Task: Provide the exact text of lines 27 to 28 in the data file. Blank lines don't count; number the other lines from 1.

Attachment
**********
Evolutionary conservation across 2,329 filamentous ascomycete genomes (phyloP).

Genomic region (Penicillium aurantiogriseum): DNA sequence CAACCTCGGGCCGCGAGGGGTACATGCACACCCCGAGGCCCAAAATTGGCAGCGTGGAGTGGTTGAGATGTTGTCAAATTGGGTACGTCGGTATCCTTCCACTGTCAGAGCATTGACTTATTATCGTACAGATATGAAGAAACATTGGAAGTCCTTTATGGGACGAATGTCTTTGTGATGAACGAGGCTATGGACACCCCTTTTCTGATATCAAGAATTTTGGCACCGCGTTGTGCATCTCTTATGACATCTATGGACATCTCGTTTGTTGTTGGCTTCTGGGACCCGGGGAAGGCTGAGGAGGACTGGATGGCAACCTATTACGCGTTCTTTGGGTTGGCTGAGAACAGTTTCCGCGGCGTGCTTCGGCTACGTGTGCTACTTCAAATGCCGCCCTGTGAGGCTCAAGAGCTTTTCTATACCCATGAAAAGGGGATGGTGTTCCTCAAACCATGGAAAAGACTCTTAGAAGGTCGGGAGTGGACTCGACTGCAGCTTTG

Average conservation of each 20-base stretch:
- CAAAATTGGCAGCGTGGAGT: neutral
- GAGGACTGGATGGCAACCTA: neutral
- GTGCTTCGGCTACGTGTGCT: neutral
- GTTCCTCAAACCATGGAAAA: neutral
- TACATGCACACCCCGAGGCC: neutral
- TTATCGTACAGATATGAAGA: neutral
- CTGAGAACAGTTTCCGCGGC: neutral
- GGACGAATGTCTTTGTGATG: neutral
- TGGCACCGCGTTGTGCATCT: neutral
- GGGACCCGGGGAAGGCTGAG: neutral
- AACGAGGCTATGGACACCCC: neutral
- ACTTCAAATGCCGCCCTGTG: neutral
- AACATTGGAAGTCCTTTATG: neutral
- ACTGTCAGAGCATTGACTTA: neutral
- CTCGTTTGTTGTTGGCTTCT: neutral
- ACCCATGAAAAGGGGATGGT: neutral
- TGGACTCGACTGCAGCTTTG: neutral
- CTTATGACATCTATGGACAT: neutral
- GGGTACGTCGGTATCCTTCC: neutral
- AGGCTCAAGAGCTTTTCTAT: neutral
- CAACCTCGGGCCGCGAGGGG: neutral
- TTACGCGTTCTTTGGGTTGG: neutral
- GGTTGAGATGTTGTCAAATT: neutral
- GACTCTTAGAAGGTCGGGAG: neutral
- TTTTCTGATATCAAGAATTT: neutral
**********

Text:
- GACTCTTAGAAGGTCGGGAG: neutral
- TTTTCTGATATCAAGAATTT: neutral